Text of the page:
Ahead of Aero India, touted as Asia's biggest air show, aviation major Boeing has made it clear that it cannot wait indefinitely for the government to sign a deal for Apache attack helicopters and Chinook heavy lift choppers.
According to Pratyush Kumar, Boeing India president, "We are inching closer to a situation where our ability to hold prices will not be there." In other words, there is a possibility that India would need to re-negotiate the commercial aspects of the $2.5 billion (over rupees 15,000 crores) deal and end up paying more for helicopters that the armed forces urgently require.
Cost negotiations with Boeing ended 18 months ago; since then the company has agreed to extend the validity of negotiated prices twice with the latest six-month extension being granted in October 2014.
Sources in the Defence Ministry have indicated that the Cabinet Committee on Security may approve the purchase of 22 AH-64E Apache and 15 CH-47F Chinook helicopters before this financial year closes, but there are still no clear indicators of when that will happen.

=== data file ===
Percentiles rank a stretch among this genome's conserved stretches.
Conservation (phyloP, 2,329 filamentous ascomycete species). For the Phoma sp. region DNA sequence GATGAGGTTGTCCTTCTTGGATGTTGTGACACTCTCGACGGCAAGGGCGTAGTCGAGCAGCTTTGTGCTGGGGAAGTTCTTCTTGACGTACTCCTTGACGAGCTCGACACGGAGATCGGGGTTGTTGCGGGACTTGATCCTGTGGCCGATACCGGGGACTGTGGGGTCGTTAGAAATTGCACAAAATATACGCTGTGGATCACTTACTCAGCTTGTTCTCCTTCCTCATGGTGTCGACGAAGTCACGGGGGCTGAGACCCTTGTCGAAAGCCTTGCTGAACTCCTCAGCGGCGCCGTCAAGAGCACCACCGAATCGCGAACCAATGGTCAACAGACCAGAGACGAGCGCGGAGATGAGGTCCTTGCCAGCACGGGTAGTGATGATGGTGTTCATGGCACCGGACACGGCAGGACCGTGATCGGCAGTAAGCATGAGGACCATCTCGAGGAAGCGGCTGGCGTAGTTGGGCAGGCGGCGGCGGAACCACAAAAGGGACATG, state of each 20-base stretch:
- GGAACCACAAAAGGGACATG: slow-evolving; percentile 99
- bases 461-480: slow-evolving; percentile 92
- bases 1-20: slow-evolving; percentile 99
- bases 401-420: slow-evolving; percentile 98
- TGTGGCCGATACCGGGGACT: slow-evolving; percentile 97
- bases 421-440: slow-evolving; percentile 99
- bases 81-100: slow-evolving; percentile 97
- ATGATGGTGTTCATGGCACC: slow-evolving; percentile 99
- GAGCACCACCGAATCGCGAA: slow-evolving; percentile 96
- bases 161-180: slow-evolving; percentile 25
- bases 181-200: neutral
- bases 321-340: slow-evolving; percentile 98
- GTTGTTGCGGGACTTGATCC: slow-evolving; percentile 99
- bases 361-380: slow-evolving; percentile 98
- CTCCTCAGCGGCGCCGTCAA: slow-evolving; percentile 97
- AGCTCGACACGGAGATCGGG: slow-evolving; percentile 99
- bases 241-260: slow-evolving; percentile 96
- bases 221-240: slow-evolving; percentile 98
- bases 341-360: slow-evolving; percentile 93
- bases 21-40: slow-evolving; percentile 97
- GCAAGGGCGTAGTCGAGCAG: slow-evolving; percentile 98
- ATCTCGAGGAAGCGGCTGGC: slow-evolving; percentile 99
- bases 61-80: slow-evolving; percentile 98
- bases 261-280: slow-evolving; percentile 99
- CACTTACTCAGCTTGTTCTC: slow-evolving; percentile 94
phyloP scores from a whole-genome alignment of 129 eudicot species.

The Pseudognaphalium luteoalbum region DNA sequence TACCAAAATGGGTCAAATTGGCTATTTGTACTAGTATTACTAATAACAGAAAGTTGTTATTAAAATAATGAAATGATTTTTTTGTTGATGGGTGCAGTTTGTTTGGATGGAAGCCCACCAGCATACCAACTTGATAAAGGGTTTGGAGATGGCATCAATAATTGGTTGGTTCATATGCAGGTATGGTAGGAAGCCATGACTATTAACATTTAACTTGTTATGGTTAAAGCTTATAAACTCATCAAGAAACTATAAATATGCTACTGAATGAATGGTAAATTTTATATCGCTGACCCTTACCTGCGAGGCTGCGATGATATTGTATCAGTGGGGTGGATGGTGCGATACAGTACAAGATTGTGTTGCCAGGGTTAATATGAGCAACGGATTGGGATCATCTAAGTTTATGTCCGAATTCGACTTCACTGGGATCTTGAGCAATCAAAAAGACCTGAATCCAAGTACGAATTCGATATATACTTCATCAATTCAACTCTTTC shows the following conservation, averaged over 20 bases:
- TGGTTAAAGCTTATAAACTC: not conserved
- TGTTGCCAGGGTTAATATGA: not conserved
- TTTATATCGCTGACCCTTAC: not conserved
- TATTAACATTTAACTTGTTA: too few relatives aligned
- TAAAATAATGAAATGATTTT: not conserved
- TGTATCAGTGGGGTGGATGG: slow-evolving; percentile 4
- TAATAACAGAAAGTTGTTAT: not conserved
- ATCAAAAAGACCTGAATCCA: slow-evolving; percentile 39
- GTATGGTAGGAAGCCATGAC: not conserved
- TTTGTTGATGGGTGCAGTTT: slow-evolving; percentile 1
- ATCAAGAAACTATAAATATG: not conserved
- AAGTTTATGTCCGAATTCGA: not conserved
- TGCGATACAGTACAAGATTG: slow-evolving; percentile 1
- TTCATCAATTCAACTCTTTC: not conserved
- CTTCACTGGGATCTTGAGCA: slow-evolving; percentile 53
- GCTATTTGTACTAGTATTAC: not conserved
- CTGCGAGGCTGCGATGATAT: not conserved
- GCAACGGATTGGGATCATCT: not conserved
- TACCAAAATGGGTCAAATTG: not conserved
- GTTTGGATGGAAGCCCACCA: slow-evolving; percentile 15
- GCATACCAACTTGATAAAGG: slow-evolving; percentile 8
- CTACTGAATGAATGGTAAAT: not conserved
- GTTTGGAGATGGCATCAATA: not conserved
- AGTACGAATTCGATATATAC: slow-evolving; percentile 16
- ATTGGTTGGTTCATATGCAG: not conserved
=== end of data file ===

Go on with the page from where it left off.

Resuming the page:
File photo of 22 AH-64E Apache attack helicopter
India operates a Russian-built fleet of ageing Mi-35 attack helicopters that urgently need to be replaced by more modern choppers with better sensors and missiles.
Similarly, the IAF had concluded that the Chinook heavy lift chopper had lower life-cycle costs than the Russian Mi-26 helicopter and was therefore the lowest bidder in the competition.
Over the last few years, American aviation firms have won several deals in India totalling more than $8 billion. The Indian Air Force has acquired 10 Boeing C-17 Globemaster III strategic airlifters, eight Boeing P-8I maritime reconnaissance aircraft and six Lockheed Martin C-130J transport aircraft.
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